CRISPR-Cas9 Applications

In recent years, CRISPR-Cas9 system has garnered increasing attention as an effective and simple genome-engineering tool and has revolutionized the life sciences. The ability to use nucleic-acid hybridization rules to reprogram Cas9 specificity significantly simplifies gene editing applications particularly given that sgRNAs are easily synthesized and introduced into cells to facilitate targeted genome modifications. The CRISPR-Cas9 system has been used on mammalian cells since early 2013. It has been recognized for its potentially transformative applications in transcriptional modulation, epigenetic regulations, base editing, high-throughput genetic screening, generation of animal or cell models of diseases and gene therapy.

CRISPR-Cas9 Applications Contains The Following Sections

Transcription Modulation of CRISPR-Cas9 System

Despite being a nascent technology, Cas9 has been successfully used to a variety of basic research as well as biotechnology applications. Because CRISPR-Cas9 systems are highly programmable, Cas9/sgRNA complexes can be utilized for gene editing or catalytically inactive Cas9 (dCas9)/sgRNA complexes can be used for gene regulation. The dCas9 protein is a Cas9 variant which is capable of binding to the target sequence but unable to cleave its target. dCas9 has been adopted as a DNA-binding platform for transcription modulation and epigenetic editing, and engineered by using a variety of effector domains. Combined with activate or repression domain (such as VP64 and KRAB), dCas9 can activate or repress, respectively, DNA transcription without changing DNA sequence. The transcription modulation of CRISPR-Cas9 system requires the design of sgRNAs that are efficient and specific.

Applications overview of CRISPR-Cas9 system

Fig 1. Applications overview of CRISPR-Cas9 system.

Transcription modulation of CRISPR-Cas9 system

Fig 2. Transcription modulation of CRISPR-Cas9 system.

In the previous studies, dCas9 is usually converted into a synthetic transcriptional activator by fusing with conventional transcriptional activators such as VP16/VP64, p65 or a subunit of RNA polymerase. However, the dCas9-VP64 system was not very effective, targeting dCas9 activators with a single sgRNA to a particular endogenous gene promoter leads to only modest transcriptional upregulation. Thus, fusion or recruitment of multiple transcriptional activation domains to the dCas9/gRNA complex, synergistic activation mediator (SAM) or dCas9-Suntag were performed to improve the activation capacity and expand the range of applications. These systems could induce very high activation by using several sgRNAs, or even one sgRNA for each target gene, enabling high levels of activation in vitro.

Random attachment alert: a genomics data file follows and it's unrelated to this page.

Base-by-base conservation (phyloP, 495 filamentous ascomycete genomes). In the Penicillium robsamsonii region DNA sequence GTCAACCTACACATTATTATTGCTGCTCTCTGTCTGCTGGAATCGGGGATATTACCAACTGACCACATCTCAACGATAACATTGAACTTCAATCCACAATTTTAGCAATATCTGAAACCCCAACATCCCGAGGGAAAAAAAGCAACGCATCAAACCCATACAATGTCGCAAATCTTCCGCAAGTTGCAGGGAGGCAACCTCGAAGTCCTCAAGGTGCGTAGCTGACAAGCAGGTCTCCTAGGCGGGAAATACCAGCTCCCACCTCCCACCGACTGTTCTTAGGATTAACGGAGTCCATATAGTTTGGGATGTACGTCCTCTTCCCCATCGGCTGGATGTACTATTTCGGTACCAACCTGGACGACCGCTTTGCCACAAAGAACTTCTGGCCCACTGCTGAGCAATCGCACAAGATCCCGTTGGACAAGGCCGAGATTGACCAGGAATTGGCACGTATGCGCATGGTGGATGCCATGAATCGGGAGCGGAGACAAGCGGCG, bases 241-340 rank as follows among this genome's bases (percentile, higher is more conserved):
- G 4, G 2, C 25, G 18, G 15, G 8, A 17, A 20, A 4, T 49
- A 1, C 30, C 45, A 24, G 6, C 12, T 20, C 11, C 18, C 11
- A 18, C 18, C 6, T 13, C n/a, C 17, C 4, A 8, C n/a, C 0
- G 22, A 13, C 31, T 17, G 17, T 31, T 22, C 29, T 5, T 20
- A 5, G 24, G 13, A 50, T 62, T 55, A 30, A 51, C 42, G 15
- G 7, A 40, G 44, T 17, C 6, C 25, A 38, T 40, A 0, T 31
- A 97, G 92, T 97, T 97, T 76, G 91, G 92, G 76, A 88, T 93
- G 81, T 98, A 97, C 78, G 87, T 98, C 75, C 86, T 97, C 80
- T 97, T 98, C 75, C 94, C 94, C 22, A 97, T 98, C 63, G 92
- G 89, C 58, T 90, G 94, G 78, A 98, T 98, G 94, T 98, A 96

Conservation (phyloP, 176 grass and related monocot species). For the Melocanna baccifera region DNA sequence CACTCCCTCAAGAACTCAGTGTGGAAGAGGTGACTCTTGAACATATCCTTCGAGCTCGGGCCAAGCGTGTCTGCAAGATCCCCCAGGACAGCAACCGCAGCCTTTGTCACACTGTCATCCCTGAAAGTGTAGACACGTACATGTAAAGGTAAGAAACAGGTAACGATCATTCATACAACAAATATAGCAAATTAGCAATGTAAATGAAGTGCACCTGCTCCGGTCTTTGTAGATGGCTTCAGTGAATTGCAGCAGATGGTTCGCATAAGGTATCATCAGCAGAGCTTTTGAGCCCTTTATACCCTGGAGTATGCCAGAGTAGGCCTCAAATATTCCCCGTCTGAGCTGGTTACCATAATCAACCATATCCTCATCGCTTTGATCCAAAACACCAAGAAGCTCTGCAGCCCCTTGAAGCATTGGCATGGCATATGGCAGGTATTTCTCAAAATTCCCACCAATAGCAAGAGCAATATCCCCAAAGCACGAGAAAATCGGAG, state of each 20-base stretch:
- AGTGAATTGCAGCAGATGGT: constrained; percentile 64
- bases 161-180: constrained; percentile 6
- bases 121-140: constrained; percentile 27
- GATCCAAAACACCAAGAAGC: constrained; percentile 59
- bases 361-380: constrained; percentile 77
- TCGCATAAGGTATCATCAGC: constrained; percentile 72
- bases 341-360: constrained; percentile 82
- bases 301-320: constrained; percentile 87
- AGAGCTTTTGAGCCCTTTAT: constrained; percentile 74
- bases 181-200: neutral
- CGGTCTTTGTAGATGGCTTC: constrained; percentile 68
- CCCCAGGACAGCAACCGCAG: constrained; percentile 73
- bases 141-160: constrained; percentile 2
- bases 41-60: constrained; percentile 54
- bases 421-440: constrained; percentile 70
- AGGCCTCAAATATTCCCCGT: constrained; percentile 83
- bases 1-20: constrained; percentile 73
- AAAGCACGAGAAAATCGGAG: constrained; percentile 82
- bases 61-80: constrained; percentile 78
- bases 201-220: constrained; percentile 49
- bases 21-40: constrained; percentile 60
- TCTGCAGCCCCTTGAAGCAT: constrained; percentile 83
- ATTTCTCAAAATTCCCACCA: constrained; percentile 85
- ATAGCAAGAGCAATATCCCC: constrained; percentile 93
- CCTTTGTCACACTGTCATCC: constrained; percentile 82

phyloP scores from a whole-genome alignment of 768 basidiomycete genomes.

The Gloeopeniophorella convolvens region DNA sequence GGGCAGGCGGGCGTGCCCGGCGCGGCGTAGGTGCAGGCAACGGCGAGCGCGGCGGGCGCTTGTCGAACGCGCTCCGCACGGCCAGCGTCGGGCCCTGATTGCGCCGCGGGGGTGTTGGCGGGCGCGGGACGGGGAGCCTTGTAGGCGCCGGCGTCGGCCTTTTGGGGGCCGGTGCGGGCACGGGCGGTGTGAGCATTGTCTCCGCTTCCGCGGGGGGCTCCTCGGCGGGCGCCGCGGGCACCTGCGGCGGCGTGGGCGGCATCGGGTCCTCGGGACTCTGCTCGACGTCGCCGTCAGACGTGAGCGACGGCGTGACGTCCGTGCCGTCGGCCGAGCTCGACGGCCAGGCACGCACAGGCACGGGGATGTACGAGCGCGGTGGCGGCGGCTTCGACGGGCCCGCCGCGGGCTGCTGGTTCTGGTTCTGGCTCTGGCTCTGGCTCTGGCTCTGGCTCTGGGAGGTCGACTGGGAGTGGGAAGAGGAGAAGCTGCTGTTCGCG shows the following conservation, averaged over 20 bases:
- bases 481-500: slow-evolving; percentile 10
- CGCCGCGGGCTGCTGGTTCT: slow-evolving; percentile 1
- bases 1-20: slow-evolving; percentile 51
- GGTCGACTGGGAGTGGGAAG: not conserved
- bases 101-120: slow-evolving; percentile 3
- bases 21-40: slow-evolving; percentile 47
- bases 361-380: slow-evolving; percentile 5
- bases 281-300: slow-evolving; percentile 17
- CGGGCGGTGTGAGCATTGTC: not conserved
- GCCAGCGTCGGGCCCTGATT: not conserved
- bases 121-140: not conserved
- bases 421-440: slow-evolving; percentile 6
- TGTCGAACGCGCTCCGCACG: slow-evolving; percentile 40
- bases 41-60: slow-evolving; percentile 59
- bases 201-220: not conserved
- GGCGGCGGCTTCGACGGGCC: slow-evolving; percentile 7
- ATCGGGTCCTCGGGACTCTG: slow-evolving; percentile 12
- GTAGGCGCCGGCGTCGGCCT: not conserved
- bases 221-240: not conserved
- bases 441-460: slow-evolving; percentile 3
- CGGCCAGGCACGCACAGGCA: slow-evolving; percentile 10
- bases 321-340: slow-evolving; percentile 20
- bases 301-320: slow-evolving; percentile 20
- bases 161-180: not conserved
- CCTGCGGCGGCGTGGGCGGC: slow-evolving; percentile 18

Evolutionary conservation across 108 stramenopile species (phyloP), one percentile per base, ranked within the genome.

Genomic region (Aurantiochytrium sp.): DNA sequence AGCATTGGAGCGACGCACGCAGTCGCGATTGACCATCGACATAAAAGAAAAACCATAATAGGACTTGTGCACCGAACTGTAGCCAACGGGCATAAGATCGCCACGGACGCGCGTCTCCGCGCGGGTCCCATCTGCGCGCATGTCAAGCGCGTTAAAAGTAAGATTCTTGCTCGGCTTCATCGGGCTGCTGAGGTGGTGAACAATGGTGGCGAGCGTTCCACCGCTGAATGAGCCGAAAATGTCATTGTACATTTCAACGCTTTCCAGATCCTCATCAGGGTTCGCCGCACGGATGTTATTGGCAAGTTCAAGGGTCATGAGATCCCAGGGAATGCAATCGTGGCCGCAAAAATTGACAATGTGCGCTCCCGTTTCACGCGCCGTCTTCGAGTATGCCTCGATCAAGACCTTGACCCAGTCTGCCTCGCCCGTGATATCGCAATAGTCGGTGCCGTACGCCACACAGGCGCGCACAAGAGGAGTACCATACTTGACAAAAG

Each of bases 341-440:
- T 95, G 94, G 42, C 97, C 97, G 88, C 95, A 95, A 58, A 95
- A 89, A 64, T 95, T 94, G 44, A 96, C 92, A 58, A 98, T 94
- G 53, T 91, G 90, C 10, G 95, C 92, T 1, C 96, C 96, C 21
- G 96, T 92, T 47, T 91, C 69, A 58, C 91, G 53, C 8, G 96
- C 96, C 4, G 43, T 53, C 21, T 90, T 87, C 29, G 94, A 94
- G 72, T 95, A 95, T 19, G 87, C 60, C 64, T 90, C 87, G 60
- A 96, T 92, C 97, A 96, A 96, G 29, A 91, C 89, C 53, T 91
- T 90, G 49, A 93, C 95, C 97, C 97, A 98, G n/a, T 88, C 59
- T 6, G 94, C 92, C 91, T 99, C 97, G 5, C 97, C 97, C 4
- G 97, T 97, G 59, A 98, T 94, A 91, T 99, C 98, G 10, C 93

This CRISPR-based interference, or CRISPRi, works efficiently in prokaryotic genomes but is less effective in eukaryotic cells. dCas9 can block target gene transcription by fusing a repressive effector domain such as the Kruppel-associated box (KRAB) or SID effectors, which promote epigenetic silencing. KRAB repression is mediated by repressive histone modifications such as H3K9me3. By utilizing epigenome-modifying repressors, including Lys-specific histone demethylase1 (LSD1), histone deacetylase (HDAC), DNA methyltransferases DNMT3A and MQ1, and mSin3 interaction domains, the scope of applying CRISPR repression has been extended to epigenetic editing. Similarly, epigenome editing approaches can also be used for targeted transcriptional activation, such as dCas9 fused with a DNA demethylase or a histone acetyltransferase.

High Throughput Genetic Screening of CRISPR-Cas9 System

CRISPR-Cas9 has many potential clinical applications. The initial focus has been on cancer immunotherapy and correction of single gene disorders. For example, researchers have used the CRISPR-Cas9 system to correct pathogenic variants underlying beta thalassemia, a hemoglobinopathy. CRISPR-Cas9 offers multiple options to correct such defects, including changing the genetic code at the locus containing the pathogenic variant or creating an alternate hemoglobin product that can reduce severity of disease. With the advent of CRISPR-Cas9 come new considerations of when and how this technology should be applied in the clinical setting. Conversations about the ethics of clinical applications of gene editing and its potential impacts on minorities have been happening for years. These conversations should continue to move into the public sphere.

CRISPR-Cas9 Applications Related References

1. Zhang et al. Development and application of CRISPR/Cas9 technologies in genomic editing. Human Molecular Genetics. 2018; 27(R2): R79-R88.
2. Cédric Cleyrat. CRISPR‐Cas9 Genome Editing:Principles & Applications. Biophysics Seminar Series. October 27th, 2016.
3. Hsu et al. Development and Applications of CRISPR-Cas9 for Genome Engineering. Cell. 2014 June 5; 157(6): 1262–1278.
4. Hildebrandt et al. Justice in CRISPR/Cas9 Research and Clinical Applications. AMA Journal of Ethics. September 2018; 20(9): E826-833.